The Wall Street Journal reports, “Federal spending took the sharpest nose dive in 40 years during the fourth quarter of 2012, according to Wednesday’s GDP report, but that didn’t jive with earlier Treasury Department data that showed outlays increased by nearly $100 billion during the same three months compared with the third quarter. … So how can two seemingly comparable numbers tell vastly different stories? Accounting, of course. The GDP report measures how much the government contributes to the economy, specifically by gauging what Washington spends on goods, services and investments — be it buying a tank or paying an electric bill. That amount declined by an annualized 15% in the fourth quarter, a major reason why the economy as a whole contracted. But that calculation doesn’t include some huge budget items — the transfer payments. Paying interest on the national debt, writing seniors Social Security checks and making Medicare payments don’t directly contribute to the economy because its only moving money around, not producing new output.”

“Americans Rip Up Retirement Plans”
The Wall Street Journal reports, “The American workplace is about to get grayer. Nearly two-thirds of Americans between the ages of 45 and 60 say they plan to delay retirement, according to a report to be released Friday by the Conference Board. That was a steep jump from just two years earlier, when the group found that 42% of respondents expected to put off retirement. The increase was driven by the financial losses, layoffs and income stagnation sustained during the last few years of recession and recovery, said Gad Levanon, director of macroeconomic research at the organization and a co-author of the report, which is based on a 2012 survey of 15,000 individuals. … The labor force has been getting older for decades for reasons that range from longer life spans and better health to companies’ replacement of defined-benefit pensions with higher-risk 401(k) plans.”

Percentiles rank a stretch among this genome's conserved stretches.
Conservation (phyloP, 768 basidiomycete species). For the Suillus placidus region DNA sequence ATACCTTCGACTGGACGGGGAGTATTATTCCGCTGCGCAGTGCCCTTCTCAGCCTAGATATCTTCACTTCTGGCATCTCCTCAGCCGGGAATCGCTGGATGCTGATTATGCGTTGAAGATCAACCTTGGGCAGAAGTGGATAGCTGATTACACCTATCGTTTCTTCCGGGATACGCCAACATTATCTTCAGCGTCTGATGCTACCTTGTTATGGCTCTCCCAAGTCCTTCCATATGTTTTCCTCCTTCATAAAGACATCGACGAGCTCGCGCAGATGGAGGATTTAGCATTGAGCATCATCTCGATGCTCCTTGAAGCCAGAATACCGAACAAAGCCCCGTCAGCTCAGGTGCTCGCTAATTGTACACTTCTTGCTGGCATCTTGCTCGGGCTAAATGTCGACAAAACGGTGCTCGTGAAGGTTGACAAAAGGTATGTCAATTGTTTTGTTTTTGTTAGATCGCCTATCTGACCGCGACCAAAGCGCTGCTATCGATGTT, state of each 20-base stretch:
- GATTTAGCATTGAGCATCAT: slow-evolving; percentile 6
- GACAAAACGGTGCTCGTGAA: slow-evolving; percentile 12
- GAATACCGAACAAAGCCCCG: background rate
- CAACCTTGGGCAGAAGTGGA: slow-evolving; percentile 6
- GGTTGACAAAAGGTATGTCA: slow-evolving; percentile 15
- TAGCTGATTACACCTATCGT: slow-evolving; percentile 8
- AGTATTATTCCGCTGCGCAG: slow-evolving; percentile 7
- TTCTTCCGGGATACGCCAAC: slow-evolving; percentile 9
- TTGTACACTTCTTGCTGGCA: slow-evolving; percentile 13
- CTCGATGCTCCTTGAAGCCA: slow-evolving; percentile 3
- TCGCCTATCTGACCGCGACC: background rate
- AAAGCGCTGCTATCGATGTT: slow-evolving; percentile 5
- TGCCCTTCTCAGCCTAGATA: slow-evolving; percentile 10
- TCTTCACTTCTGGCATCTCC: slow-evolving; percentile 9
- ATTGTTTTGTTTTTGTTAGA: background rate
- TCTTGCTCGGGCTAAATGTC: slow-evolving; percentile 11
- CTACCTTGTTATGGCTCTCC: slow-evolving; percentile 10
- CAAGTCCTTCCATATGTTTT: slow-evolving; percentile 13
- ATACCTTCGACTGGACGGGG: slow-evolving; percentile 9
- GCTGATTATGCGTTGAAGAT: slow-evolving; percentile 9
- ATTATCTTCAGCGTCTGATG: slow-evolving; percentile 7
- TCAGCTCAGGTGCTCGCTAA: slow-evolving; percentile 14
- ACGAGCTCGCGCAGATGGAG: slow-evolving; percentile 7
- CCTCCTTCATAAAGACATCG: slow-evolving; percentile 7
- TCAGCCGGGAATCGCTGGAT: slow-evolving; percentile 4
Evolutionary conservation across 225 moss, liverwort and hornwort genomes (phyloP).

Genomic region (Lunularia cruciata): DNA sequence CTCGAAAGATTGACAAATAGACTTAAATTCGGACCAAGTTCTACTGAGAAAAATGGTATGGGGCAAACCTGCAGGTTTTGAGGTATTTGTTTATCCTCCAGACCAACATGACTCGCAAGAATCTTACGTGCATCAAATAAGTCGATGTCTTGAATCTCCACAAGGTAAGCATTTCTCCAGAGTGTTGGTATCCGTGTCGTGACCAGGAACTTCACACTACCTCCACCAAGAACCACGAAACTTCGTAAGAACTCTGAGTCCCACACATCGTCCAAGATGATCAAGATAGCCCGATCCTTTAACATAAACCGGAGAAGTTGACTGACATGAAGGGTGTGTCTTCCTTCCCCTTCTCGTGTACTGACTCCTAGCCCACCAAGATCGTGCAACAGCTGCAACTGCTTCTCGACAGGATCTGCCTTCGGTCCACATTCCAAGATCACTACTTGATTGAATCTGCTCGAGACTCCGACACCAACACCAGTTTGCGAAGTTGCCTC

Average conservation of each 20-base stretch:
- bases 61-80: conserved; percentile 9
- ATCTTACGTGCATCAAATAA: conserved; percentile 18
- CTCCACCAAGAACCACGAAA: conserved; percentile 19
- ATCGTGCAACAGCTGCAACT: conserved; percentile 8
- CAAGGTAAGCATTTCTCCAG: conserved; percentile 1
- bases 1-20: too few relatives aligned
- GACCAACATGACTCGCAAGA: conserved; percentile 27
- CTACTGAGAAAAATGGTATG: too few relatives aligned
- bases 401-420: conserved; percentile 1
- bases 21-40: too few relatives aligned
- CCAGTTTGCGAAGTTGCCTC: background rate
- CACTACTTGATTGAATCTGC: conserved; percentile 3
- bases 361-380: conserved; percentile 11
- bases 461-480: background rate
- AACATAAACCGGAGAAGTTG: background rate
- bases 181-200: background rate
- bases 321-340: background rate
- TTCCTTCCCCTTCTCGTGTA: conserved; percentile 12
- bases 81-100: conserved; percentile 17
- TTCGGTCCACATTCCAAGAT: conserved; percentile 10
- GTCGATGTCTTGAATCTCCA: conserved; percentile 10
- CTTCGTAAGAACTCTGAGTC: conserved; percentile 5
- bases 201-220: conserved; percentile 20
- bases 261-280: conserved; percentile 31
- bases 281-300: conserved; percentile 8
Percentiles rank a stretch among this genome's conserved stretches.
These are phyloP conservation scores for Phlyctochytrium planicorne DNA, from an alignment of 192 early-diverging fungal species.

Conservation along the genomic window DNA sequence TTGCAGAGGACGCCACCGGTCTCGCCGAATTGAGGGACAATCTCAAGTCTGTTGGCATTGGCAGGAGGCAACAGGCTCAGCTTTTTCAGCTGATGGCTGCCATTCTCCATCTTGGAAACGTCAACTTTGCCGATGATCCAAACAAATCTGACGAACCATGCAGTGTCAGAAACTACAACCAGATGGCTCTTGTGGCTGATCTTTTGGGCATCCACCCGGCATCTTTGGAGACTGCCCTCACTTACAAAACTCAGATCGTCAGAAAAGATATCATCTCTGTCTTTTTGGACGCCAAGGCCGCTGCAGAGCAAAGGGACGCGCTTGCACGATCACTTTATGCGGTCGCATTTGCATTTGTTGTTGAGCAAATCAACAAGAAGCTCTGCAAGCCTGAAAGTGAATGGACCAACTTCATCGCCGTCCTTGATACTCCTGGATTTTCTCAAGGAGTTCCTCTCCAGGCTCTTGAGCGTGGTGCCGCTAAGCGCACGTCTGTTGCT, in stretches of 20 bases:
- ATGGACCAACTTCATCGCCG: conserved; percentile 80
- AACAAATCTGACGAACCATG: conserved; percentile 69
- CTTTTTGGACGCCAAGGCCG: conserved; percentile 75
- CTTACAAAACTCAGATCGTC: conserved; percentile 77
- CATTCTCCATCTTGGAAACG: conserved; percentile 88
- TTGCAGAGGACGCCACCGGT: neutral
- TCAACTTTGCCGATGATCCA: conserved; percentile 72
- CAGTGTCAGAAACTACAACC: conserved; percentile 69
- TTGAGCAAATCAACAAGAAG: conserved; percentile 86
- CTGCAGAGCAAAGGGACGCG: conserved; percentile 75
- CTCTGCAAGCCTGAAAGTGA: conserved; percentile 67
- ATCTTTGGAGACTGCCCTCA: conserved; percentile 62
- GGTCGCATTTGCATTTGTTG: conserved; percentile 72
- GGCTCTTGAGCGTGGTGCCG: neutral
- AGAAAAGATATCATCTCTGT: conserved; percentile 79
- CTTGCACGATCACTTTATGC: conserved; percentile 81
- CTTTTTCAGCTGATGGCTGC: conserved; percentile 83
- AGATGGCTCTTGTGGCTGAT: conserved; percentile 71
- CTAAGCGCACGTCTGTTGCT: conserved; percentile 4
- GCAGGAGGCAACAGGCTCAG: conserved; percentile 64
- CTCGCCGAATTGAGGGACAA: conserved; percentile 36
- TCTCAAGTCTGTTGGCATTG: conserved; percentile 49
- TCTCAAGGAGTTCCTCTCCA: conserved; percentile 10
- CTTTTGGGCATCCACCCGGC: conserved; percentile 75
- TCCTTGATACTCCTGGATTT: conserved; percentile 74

“Pay No Attention to That Anemic Economy”
Charlie Cook writes in The National Journal, “Immigration and gun control have dominated the issue agenda for the past few weeks, pushing away, for a time, the previously dominant worries about fiscal issues and their impact on the overall health of the U.S. economy. But Wednesday morning’s news that the economy, as measured by real gross domestic product, had declined in the fourth quarter of 2012 by one-tenth of a percentage point—surprising economists who had expected the economy to grow by 1 percent—brings these issues back to the forefront. In the third quarter of 2012, real GDP grew by 3.1 percent. The release of numbers showing the economy contracting slightly in the last quarter hardly constitutes a hair-on-fire event, and they could be revised upward next month when the second estimate is released. But Wednesday’s report follows two surveys indicating that consumers have unexpectedly turned pessimistic.”

Debt Continues to Grind European Recovery to Halt
The Wall Street Journal reports, “The moving boxes were in Emer O’Grady’s bedroom, waiting to be packed with the contents of a home she can no longer afford. But selling her three-bedroom brick house in the north of Dublin hasn’t ended her financial bind: The 34-year-old psychotherapist and her former partner still owe some $340,000 on their mortgage. Ms. O’Grady is a member of Europe’s Generation Negative Equity, homeowners in their 30s, 40s, and 50s who bought houses during a property bubble that burst after the global financial crisis struck in 2008. They live in Ireland and Spain—two of Europe’s hardest-hit economies—but also in places like the Netherlands and Denmark that have so far weathered the continent’s financial troubles relatively well. Like their brethren in the U.S., they borrowed big during boom times when credit was easy and home prices were rising. Now their efforts to repay mortgage debt could stunt growth for years to come in a region already hurting from government-debt crises in Greece, Portugal and elsewhere.”